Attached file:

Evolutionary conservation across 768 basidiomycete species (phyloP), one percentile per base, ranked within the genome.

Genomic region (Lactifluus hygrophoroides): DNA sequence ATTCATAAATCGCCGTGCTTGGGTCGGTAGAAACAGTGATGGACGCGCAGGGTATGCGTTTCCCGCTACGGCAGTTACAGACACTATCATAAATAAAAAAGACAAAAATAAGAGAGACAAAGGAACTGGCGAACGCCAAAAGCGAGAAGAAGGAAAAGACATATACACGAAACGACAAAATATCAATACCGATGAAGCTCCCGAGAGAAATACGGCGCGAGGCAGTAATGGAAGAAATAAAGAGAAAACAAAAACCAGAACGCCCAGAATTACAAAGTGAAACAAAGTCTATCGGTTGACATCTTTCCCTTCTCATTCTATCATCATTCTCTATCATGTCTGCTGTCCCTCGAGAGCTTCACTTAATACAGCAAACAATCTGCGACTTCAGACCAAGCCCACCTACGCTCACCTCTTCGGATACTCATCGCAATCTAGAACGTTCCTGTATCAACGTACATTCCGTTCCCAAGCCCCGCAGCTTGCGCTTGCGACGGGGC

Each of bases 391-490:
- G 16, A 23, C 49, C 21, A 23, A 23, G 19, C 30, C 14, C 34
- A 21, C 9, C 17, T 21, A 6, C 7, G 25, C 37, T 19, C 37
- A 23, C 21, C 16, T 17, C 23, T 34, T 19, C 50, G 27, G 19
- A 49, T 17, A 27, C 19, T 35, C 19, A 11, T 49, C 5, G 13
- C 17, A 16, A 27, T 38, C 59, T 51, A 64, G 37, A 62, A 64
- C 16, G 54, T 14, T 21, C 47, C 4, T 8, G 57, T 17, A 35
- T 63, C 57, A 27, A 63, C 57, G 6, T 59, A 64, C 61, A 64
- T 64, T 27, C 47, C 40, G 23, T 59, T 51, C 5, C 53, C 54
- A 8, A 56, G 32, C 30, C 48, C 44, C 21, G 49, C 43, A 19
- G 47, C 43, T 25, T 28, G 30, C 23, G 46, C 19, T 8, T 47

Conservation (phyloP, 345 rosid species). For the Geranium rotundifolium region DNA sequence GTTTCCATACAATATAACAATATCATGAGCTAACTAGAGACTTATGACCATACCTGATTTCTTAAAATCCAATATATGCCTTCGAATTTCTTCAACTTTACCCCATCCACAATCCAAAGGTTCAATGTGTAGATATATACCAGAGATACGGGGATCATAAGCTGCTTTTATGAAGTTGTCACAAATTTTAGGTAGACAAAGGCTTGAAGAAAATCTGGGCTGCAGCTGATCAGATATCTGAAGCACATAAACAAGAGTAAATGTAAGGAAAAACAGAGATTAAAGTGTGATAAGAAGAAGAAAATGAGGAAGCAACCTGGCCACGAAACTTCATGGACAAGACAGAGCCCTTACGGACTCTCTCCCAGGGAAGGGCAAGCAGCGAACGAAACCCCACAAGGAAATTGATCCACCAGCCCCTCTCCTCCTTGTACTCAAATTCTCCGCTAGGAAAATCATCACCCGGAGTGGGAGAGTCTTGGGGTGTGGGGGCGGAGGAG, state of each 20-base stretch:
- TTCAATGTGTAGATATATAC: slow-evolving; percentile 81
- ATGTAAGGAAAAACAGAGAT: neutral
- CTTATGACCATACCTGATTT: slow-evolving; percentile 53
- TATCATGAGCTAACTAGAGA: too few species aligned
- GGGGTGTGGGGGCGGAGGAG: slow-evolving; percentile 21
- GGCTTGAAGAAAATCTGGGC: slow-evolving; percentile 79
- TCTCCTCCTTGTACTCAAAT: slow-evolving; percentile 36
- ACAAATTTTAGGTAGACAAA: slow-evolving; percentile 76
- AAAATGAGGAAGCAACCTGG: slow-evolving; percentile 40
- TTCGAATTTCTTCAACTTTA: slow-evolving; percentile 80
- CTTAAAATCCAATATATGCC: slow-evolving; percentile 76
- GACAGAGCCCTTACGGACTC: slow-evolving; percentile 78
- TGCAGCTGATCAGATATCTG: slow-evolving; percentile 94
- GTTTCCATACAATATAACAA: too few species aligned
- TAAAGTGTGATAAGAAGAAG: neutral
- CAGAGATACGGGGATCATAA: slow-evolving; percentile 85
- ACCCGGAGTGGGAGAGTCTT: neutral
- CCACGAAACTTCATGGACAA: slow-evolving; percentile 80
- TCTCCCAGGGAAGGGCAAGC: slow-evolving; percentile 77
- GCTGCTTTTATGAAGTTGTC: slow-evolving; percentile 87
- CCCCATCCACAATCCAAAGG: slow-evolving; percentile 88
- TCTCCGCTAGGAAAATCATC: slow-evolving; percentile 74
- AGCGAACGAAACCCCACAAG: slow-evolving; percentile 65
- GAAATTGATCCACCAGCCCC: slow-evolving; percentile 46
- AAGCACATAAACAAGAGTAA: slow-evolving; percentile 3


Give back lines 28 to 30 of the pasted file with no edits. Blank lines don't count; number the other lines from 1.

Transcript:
- GTTTCCATACAATATAACAA: too few species aligned
- TAAAGTGTGATAAGAAGAAG: neutral
- CAGAGATACGGGGATCATAA: slow-evolving; percentile 85